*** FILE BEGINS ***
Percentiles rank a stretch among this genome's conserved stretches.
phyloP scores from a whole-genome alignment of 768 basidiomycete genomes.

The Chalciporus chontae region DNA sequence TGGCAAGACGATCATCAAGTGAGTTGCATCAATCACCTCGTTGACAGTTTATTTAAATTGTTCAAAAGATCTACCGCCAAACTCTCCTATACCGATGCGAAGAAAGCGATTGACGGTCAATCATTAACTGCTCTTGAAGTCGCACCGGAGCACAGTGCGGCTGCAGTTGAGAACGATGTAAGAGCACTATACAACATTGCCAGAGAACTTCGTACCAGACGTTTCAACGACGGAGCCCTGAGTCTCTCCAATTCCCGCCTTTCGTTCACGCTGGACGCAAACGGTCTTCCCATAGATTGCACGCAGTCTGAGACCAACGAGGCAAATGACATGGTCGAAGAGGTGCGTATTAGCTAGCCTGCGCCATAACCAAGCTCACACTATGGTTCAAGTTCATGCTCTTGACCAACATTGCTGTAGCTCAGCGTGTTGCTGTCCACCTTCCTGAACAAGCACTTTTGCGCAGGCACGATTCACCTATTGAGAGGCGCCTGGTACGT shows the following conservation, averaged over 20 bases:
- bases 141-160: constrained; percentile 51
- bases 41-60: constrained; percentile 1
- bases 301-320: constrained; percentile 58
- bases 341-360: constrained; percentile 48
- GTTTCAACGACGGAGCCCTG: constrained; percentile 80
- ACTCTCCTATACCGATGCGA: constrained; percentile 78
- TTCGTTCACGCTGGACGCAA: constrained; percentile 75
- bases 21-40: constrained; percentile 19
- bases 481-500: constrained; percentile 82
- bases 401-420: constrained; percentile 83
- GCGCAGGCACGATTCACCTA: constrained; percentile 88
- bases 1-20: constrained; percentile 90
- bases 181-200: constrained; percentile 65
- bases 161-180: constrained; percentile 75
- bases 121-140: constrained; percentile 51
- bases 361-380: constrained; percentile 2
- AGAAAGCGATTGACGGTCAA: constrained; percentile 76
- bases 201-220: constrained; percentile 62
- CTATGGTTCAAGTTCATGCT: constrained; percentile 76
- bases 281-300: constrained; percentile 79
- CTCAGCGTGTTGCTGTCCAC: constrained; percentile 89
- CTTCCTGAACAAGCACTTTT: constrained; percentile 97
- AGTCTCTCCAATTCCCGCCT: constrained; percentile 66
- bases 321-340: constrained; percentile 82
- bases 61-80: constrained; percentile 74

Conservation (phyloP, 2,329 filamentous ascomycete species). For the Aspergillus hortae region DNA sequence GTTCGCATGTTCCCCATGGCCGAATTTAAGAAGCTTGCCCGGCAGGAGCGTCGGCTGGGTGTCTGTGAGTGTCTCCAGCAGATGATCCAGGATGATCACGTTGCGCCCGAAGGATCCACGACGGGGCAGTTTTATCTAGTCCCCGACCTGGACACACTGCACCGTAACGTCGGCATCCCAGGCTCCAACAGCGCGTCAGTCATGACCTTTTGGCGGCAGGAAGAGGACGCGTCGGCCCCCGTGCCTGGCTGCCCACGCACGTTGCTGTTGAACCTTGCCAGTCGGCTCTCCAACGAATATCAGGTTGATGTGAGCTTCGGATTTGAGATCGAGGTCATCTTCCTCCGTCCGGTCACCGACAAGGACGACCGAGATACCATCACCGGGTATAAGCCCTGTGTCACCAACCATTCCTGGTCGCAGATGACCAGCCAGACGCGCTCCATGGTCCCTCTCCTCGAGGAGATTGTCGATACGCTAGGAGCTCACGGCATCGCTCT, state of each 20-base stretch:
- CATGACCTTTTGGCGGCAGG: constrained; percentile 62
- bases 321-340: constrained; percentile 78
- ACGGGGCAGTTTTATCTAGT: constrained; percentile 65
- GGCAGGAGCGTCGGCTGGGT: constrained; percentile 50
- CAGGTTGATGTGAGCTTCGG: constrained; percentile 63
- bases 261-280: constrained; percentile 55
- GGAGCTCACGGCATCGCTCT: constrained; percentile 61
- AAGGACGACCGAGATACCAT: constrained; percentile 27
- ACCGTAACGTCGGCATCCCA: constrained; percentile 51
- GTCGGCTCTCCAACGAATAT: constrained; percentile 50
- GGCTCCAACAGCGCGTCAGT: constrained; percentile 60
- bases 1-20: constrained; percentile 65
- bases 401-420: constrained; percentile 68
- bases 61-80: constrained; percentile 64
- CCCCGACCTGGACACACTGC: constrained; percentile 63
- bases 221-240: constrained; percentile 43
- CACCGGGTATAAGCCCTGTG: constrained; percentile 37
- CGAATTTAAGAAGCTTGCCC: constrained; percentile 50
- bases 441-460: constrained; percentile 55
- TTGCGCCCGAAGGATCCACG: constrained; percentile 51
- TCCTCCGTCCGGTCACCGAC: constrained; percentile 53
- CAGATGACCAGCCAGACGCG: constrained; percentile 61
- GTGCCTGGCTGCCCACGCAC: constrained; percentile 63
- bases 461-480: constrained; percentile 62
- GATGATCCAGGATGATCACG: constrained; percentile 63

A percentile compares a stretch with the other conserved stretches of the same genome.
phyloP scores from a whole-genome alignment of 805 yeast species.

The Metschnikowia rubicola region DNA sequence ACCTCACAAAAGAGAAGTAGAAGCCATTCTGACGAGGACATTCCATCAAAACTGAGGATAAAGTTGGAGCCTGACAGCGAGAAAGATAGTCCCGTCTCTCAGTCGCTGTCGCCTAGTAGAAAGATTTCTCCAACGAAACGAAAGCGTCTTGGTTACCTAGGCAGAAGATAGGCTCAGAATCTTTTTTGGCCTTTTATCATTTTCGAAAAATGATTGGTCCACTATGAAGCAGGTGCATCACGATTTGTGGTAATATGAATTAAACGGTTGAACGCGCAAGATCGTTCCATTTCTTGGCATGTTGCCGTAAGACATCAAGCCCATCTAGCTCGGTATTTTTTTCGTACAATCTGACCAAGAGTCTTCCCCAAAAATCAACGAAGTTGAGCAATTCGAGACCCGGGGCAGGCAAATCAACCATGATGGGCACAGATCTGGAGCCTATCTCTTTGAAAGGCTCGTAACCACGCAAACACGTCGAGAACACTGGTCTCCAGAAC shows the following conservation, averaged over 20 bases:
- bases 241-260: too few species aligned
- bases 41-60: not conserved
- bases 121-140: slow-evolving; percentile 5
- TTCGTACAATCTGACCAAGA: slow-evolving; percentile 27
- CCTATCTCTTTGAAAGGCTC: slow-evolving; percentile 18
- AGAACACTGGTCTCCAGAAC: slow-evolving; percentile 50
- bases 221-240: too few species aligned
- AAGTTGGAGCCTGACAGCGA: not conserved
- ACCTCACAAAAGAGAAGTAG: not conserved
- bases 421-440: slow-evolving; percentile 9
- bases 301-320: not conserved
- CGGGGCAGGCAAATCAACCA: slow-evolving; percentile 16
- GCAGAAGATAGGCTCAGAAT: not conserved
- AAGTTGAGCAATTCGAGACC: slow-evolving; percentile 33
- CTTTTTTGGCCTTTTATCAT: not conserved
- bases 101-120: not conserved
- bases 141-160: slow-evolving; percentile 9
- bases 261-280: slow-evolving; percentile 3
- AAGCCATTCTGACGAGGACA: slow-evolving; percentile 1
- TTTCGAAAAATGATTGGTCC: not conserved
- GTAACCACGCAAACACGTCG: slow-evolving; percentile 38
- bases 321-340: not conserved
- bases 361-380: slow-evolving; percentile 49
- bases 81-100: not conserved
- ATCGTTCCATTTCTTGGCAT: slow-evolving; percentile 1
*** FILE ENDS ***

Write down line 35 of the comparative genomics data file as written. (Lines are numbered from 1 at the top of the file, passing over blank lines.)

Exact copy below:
- bases 261-280: constrained; percentile 55